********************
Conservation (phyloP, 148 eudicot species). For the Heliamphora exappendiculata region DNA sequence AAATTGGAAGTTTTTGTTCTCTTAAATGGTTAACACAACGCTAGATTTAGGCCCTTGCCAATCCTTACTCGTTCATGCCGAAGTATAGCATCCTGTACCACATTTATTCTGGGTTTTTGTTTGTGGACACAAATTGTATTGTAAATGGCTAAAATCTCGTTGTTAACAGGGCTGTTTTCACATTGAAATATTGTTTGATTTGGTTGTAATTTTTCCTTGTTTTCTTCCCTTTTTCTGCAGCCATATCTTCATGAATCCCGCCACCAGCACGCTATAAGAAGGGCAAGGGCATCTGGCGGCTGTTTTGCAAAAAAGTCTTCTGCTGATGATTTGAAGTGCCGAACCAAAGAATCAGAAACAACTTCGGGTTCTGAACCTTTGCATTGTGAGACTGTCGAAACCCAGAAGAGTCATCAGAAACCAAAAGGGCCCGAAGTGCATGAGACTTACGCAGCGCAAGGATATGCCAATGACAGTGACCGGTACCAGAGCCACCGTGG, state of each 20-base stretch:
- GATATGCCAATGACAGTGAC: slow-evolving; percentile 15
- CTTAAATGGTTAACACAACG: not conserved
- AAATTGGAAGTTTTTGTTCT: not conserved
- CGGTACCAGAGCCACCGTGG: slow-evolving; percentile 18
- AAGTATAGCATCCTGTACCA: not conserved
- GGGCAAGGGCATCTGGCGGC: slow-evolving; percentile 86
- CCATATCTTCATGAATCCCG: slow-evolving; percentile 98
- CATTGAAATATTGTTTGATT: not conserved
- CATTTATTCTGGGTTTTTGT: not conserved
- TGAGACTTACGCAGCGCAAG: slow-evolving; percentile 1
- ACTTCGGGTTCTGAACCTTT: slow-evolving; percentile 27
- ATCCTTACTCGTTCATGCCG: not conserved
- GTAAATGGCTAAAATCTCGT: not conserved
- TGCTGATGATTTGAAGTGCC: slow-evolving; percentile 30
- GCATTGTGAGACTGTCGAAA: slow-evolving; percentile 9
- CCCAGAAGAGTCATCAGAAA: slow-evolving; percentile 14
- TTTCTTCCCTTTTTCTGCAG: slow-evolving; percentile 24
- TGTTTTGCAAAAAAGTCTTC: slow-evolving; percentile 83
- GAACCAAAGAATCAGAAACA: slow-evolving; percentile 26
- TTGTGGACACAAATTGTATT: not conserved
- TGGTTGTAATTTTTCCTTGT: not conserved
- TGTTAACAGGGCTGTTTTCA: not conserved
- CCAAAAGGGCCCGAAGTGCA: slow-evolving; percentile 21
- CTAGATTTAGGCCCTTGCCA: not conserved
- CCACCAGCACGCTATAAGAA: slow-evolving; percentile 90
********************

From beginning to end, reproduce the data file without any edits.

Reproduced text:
Conservation (phyloP, 148 eudicot species). For the Heliamphora exappendiculata region DNA sequence AAATTGGAAGTTTTTGTTCTCTTAAATGGTTAACACAACGCTAGATTTAGGCCCTTGCCAATCCTTACTCGTTCATGCCGAAGTATAGCATCCTGTACCACATTTATTCTGGGTTTTTGTTTGTGGACACAAATTGTATTGTAAATGGCTAAAATCTCGTTGTTAACAGGGCTGTTTTCACATTGAAATATTGTTTGATTTGGTTGTAATTTTTCCTTGTTTTCTTCCCTTTTTCTGCAGCCATATCTTCATGAATCCCGCCACCAGCACGCTATAAGAAGGGCAAGGGCATCTGGCGGCTGTTTTGCAAAAAAGTCTTCTGCTGATGATTTGAAGTGCCGAACCAAAGAATCAGAAACAACTTCGGGTTCTGAACCTTTGCATTGTGAGACTGTCGAAACCCAGAAGAGTCATCAGAAACCAAAAGGGCCCGAAGTGCATGAGACTTACGCAGCGCAAGGATATGCCAATGACAGTGACCGGTACCAGAGCCACCGTGG, state of each 20-base stretch:
- GATATGCCAATGACAGTGAC: slow-evolving; percentile 15
- CTTAAATGGTTAACACAACG: not conserved
- AAATTGGAAGTTTTTGTTCT: not conserved
- CGGTACCAGAGCCACCGTGG: slow-evolving; percentile 18
- AAGTATAGCATCCTGTACCA: not conserved
- GGGCAAGGGCATCTGGCGGC: slow-evolving; percentile 86
- CCATATCTTCATGAATCCCG: slow-evolving; percentile 98
- CATTGAAATATTGTTTGATT: not conserved
- CATTTATTCTGGGTTTTTGT: not conserved
- TGAGACTTACGCAGCGCAAG: slow-evolving; percentile 1
- ACTTCGGGTTCTGAACCTTT: slow-evolving; percentile 27
- ATCCTTACTCGTTCATGCCG: not conserved
- GTAAATGGCTAAAATCTCGT: not conserved
- TGCTGATGATTTGAAGTGCC: slow-evolving; percentile 30
- GCATTGTGAGACTGTCGAAA: slow-evolving; percentile 9
- CCCAGAAGAGTCATCAGAAA: slow-evolving; percentile 14
- TTTCTTCCCTTTTTCTGCAG: slow-evolving; percentile 24
- TGTTTTGCAAAAAAGTCTTC: slow-evolving; percentile 83
- GAACCAAAGAATCAGAAACA: slow-evolving; percentile 26
- TTGTGGACACAAATTGTATT: not conserved
- TGGTTGTAATTTTTCCTTGT: not conserved
- TGTTAACAGGGCTGTTTTCA: not conserved
- CCAAAAGGGCCCGAAGTGCA: slow-evolving; percentile 21
- CTAGATTTAGGCCCTTGCCA: not conserved
- CCACCAGCACGCTATAAGAA: slow-evolving; percentile 90